Did you know there’s one gateway drug that’s actually good for you? And it’s something that’s especially top of mind as we gather with friends and family for Thanksgiving this week.
Peter Bonanno, director of program development at the Search Inside Yourself Leadership Institute, recently told Greater Good Magazine, “I see gratitude as a gateway drug to empathy in that it’s very positive, it’s easy to get started with … A lot of people have said that it’s helped them to open up a conversation that they’ve needed to have with a business partner or a spouse, something they’ve been holding in, something they’ve been putting off.”
Gratitude is not only a gateway to more empathy. In Peter’s workshops, he’s found it also promotes more kindness and generosity, and makes employees more concerned about social responsibility.
We’ve also written extensively about the perks of gratitude on the Globoforce blog.
In celebration of Thanksgiving this week, we thought we’d share five of our favorite quotes on how transformational gratitude can be in our organizations and our personal lives from some of our favorite speakers, like Brené Brown, Dr. Robert Emmons, and Rasmus Hougaard.
- “If you have an organization where gratitude is a norm and it’s shared throughout the organization, then that’s where you can really start seeing powerful effects – employees really being able to thrive at work, feeling more engaged to be more resilient to challenges that they face … Being appreciated still feels good in the workplace just like it does everywhere else. By bringing gratitude into work, we can break down some of the barriers and some of those false assumptions about what work is supposed to look like.” – Ryan Fehr, associate professor of management at University of Washington School of Business Seattle
- “Research participants consistently described both joyfulness and gratitude as spiritual practices that were bound to a belief in human connectedness and a power greater than us. Their stories and descriptions expanded on this, pointing to a clear distinction between happiness and joy. Participants described happiness as an emotion that’s connected to circumstances, and they described joy as a spiritual way of engaging with the world that’s connected to practicing gratitude. While I was initially taken aback by the relationship between joy and vulnerability, it now makes perfect sense to me, and I can see why gratitude would be the antidote to foreboding joy.” – Brené Brown, researcher, storyteller, and WorkHuman 2018 speaker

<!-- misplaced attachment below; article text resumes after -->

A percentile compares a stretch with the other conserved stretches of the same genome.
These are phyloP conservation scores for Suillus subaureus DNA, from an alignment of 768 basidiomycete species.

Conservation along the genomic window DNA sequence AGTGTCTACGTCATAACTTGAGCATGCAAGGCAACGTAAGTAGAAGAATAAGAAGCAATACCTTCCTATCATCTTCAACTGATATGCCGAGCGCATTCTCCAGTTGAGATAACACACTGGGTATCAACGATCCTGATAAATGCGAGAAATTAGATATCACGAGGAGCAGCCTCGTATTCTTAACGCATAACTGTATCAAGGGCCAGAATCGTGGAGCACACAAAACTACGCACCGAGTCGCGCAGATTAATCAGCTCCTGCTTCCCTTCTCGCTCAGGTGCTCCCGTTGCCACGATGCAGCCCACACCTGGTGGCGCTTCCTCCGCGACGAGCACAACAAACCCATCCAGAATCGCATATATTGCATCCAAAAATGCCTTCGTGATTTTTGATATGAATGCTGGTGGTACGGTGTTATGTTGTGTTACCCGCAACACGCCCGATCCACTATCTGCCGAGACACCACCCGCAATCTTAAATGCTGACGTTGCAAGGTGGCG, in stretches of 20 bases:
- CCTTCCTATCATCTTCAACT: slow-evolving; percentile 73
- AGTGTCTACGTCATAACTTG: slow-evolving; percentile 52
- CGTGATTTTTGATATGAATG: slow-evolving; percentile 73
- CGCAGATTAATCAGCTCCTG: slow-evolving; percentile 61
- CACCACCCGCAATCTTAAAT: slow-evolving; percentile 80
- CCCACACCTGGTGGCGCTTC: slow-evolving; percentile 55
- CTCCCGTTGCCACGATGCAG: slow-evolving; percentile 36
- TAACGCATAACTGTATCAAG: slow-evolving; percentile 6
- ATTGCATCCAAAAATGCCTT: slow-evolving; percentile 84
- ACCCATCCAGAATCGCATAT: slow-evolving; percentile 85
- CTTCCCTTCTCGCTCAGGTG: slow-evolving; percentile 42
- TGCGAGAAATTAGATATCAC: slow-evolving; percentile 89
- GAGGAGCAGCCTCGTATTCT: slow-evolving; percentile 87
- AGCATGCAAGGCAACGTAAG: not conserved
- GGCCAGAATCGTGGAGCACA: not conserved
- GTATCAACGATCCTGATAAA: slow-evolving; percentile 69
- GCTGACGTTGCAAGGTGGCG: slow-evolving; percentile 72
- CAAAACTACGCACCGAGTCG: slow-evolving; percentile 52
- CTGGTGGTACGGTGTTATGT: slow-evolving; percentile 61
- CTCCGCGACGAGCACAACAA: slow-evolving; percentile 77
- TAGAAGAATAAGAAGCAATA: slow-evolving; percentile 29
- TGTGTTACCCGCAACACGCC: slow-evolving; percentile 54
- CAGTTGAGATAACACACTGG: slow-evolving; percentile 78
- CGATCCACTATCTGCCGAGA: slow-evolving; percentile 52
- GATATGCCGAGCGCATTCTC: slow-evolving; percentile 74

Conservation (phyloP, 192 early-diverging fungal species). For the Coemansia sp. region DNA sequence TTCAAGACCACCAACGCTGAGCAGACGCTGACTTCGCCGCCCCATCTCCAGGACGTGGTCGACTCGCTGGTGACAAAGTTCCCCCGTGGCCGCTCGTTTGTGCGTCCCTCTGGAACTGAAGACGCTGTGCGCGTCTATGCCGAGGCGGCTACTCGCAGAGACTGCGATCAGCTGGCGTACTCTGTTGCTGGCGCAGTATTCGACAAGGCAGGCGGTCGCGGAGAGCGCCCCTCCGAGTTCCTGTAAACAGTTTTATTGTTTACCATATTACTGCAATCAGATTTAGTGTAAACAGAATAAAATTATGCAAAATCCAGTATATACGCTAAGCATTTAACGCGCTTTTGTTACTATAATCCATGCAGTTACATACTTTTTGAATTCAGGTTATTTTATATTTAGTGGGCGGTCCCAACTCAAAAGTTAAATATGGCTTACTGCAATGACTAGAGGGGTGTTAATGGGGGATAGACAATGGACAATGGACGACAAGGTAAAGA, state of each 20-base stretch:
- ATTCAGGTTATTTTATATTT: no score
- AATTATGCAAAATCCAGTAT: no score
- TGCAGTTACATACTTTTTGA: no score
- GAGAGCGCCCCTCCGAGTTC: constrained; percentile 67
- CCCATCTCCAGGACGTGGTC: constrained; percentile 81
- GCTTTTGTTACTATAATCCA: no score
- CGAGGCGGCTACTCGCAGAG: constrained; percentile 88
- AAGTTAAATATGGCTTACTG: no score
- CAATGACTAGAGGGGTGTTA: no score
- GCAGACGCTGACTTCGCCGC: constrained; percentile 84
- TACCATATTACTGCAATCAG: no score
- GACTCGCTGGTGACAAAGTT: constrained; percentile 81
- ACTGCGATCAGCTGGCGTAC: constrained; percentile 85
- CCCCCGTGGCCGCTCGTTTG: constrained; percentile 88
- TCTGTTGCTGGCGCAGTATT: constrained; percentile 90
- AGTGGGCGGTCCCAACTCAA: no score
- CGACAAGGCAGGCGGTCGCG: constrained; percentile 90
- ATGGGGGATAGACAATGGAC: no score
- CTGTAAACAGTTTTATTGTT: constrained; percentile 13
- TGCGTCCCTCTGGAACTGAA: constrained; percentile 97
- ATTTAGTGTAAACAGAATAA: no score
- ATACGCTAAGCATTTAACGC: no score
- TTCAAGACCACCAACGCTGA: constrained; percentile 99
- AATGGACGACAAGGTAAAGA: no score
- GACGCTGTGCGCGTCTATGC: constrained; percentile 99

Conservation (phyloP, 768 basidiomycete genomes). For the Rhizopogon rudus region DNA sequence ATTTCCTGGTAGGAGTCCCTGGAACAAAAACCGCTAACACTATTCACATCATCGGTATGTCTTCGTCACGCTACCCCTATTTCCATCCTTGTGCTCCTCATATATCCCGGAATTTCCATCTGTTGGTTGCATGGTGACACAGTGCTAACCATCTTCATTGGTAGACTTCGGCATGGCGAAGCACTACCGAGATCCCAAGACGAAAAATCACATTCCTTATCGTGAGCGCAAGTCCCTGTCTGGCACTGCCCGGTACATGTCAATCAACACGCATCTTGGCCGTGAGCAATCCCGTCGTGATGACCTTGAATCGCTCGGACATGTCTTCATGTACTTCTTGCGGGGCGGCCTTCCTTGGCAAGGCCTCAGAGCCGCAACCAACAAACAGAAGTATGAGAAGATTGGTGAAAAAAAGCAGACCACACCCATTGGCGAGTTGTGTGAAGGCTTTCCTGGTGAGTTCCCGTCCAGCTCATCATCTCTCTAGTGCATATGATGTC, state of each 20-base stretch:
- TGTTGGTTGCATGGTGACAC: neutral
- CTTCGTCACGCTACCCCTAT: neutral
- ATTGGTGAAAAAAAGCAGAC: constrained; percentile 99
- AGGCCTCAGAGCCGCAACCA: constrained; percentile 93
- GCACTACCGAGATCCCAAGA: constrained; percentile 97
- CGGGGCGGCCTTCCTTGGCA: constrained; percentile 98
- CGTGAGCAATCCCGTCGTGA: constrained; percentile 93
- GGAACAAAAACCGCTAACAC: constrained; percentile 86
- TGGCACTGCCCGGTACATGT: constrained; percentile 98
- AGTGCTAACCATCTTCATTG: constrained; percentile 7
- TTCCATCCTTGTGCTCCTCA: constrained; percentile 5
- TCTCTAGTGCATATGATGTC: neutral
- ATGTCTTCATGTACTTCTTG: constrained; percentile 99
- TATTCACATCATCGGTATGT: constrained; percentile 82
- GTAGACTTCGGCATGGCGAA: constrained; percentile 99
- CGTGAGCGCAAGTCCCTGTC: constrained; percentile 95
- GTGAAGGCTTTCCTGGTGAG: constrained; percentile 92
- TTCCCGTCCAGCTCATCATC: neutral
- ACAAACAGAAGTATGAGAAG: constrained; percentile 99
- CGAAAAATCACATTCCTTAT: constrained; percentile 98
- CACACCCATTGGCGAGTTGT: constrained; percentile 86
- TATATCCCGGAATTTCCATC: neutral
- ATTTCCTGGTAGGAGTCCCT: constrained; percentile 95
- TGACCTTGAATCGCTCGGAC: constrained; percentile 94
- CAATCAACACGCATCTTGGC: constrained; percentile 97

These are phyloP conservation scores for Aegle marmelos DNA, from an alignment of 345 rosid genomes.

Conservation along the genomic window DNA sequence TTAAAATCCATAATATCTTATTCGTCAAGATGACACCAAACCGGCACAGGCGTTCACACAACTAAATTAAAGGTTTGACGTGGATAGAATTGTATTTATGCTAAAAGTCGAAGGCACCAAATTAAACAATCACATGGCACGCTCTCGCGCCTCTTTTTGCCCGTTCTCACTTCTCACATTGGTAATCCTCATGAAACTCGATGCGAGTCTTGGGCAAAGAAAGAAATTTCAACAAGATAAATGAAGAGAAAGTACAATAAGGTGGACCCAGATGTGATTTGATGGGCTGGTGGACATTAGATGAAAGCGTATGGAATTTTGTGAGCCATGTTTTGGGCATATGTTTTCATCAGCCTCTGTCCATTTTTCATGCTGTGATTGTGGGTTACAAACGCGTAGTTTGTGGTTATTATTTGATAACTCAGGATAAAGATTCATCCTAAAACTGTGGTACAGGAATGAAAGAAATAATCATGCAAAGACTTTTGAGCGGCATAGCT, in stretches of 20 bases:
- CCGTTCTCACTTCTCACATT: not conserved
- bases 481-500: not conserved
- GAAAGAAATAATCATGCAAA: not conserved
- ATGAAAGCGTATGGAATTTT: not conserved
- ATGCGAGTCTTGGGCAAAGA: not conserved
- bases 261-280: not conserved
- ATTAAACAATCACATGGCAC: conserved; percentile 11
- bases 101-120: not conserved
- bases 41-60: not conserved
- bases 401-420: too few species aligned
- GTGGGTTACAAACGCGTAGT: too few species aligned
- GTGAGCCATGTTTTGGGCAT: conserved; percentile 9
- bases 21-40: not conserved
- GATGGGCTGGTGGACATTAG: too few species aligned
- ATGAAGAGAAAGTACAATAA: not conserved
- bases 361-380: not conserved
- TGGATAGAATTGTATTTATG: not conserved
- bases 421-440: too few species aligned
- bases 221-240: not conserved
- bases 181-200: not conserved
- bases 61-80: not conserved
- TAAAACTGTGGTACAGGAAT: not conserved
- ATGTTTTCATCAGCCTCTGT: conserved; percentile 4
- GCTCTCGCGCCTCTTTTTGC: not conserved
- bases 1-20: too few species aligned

- “Acceptance and gratitude are important because these are factors that establish trust and connection, which allows people to become more collaborative and corporative. One of the things that people begin to recognize when they become more mindful is that we are all alike in that everybody wants to be happy and no one wants to suffer. By building our awareness and attention, we start to notice places where we can offer appreciation to those we live and work with, and we are more inclined to be kind and show gratitude. Even in difficult transitions, during change processes, and offering negative feedback, we can show appreciation and gratitude.” – Rasmus Hougaard, WorkHuman speaker and founder of Potential Project
- “Too many executives still have the old attitude of ‘we say thanks with a paycheck.’ They think it makes them more powerful not to express appreciation for the work people do. But they are wrong on every count! Being appreciated is one of the great motivators on any job. You’ll give your best effort if others appreciate your work. In the survey, 81 percent of people said they would work harder for a grateful boss and some 90 percent said that a grateful boss is more likely to succeed because people would rally around him or her and nobody succeeds on their own.” – Janice Kaplan, best-selling author of The Gratitude Diaries
- “I think the concept of ‘celebration’ is crucial for any complete definition of gratitude. Gratitude is essentially a celebration, especially salient in the context of the Globoforce focus on recognizing the worth and value of an employee. Gratitude is a celebration of goodness, of affirming the good in our lives and realizing that it is not there by random or by accident. Someone has intended it for our good. It is also undeserved. So you could say that gratitude is a celebration of undeserved kindness.” Robert Emmons, WorkHuman speaker and the world’s leading expert on gratitude
When is the last time you told someone at work you were grateful for them? It’s never too late to start. And don’t forget – social recognition can help by making gratitude a part of your everyday workflow.
Giving Thanks: 5 of Our Favorite Gratitude Quotes from @dr_bobemmons @brenebrown @rasmusTPP…
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Happy Thanksgiving, readers!